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No Turning Back

Addressing the HIV Crisis Among Men Who Have Sex with Men

November 2001

No Easy Answers, No Time to Waste

Twenty years into the HIV epidemic, many ask why the epidemic continues to have such a major impact on MSM, especially given the gay community's tremendous strides in fighting AIDS in the 1980s and 1990s. An even more important question is how infections can be further reduced in this group.

The answers to both questions are as diverse and complex as the individuals too often characterized with the single phrase "gay men." Some MSM have not yet been reached with HIV prevention, some have not been effectively reached, and some have not been repeatedly reached. Quote by Dr. Ron Valdiserri, Deputy Director, National Center for HIV, STD, and TB PreventionSome MSM have become less concerned about HIV infection because of new treatments for HIV, and some MSM of color still believe HIV is a "white gay disease."

Since the 1980s, when CDC investigated the first cases of AIDS among MSM, the agency has worked closely with state and local partners and affected communities to develop, implement, and evaluate HIV prevention programs for those at greatest risk. This report reviews our collective successes, remaining challenges, and lessons learned. It also articulates an agenda for changing the course of the epidemic among gay and bisexual men.

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While most MSM today, as do most Americans, know the "facts about AIDS," research has shown that education does not automatically equal prevention. Issues related to self-esteem, communication skills, and the influences of society, family, and peers need to be addressed. Programs that address these and other factors have proven effective, and must be expanded and made more widely available.(1) In short, effective prevention must take into account the realities of life for men who have sex with men -- a diverse group with complex prevention needs.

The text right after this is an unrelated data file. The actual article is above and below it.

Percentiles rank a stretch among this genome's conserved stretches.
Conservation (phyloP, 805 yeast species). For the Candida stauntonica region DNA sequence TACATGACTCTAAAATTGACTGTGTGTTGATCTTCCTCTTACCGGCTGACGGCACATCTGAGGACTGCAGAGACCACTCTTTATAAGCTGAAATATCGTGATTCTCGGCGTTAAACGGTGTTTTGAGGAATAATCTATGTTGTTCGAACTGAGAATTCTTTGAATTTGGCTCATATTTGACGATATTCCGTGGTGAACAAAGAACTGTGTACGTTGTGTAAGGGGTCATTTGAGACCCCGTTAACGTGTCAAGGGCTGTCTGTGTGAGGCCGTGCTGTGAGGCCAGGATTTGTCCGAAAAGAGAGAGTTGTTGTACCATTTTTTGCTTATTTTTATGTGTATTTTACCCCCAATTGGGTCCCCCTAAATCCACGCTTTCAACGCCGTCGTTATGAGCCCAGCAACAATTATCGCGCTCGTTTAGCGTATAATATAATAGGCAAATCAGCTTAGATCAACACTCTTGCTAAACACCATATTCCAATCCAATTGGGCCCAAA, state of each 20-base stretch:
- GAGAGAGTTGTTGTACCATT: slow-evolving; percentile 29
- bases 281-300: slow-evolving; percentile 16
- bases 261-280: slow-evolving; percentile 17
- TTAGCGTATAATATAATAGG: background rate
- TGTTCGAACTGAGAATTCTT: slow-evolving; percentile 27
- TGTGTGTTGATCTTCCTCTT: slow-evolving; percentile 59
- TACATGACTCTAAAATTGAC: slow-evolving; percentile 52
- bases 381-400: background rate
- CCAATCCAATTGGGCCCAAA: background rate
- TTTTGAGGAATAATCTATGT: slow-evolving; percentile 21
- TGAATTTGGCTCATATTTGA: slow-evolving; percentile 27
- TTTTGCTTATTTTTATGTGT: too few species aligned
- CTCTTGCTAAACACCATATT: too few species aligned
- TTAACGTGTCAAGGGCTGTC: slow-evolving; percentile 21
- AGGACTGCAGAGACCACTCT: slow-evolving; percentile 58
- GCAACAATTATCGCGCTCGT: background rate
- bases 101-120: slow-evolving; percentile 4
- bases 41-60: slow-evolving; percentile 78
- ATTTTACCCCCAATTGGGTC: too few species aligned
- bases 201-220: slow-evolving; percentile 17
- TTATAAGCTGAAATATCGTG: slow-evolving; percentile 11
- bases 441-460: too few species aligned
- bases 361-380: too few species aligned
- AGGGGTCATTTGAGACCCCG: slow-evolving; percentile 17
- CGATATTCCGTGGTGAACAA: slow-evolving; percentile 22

Preventing a resurgence of HIV among all MSM and reducing the tremendous toll of the epidemic among African-American and Latino MSM will require accelerated, targeted, and well-designed efforts which utilize the resources and expertise of public health agencies, while working closely with affected communities. While there may be no easy answers, one thing is clear -- there is no time to waste.





  
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This article was provided by U.S. Centers for Disease Control and Prevention. Visit the CDC's website to find out more about their activities, publications and services.
 

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